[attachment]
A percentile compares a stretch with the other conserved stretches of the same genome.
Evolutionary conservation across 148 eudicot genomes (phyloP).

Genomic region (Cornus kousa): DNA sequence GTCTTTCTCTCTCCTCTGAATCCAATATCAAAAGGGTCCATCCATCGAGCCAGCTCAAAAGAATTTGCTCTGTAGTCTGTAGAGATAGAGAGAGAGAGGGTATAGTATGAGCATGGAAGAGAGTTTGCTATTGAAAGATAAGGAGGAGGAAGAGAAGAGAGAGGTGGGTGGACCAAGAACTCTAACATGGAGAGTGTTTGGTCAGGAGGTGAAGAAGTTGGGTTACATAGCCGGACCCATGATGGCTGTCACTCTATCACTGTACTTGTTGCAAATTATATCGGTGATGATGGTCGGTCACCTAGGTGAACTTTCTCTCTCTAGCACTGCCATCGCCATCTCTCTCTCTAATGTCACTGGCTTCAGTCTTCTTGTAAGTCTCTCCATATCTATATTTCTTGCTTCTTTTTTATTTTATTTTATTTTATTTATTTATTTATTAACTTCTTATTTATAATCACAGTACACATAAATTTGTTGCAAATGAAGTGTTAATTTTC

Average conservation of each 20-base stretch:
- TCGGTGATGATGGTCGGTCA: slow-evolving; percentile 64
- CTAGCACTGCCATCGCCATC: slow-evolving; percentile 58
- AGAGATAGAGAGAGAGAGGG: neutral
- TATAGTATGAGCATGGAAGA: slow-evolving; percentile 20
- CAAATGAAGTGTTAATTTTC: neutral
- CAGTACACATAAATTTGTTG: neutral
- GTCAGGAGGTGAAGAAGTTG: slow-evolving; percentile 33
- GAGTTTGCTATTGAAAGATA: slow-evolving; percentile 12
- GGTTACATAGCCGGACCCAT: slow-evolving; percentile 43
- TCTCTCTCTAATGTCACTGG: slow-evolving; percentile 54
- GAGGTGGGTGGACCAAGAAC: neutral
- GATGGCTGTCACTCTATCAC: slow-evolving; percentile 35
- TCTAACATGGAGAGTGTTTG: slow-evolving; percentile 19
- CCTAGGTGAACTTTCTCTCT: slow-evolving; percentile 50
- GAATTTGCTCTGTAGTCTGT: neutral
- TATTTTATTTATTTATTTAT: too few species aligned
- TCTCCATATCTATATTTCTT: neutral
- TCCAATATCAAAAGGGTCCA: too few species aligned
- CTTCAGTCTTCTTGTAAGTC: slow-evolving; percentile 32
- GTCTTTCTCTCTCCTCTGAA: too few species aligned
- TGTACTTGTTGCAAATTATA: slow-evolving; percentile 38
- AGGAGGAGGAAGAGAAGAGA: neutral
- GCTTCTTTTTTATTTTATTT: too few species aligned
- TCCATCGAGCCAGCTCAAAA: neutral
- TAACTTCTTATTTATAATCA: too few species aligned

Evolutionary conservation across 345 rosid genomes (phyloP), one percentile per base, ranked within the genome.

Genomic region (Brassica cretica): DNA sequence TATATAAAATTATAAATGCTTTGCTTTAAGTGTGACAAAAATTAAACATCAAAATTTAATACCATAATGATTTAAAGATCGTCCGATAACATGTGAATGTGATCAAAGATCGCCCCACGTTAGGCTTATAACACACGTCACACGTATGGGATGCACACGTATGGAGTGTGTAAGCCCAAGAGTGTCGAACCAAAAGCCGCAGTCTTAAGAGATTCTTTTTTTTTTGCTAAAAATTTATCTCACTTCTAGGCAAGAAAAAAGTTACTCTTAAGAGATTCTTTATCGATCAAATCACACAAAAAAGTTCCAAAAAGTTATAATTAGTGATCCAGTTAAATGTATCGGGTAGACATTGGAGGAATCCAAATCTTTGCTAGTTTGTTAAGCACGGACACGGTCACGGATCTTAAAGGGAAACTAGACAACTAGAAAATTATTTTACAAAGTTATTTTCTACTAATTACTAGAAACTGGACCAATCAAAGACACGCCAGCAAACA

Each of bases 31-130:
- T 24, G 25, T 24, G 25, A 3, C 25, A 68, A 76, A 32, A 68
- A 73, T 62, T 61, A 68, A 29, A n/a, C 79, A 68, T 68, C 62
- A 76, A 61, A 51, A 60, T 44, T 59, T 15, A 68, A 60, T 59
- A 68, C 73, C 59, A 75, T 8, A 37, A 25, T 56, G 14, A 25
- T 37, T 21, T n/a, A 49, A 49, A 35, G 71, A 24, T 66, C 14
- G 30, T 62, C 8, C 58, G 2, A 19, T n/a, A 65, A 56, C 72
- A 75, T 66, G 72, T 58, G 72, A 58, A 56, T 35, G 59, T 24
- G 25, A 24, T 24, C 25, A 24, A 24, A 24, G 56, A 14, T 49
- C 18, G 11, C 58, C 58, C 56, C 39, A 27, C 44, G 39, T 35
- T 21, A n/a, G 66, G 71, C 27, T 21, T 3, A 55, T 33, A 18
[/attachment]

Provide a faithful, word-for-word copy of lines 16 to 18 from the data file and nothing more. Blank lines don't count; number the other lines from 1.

- GATGGCTGTCACTCTATCAC: slow-evolving; percentile 35
- TCTAACATGGAGAGTGTTTG: slow-evolving; percentile 19
- CCTAGGTGAACTTTCTCTCT: slow-evolving; percentile 50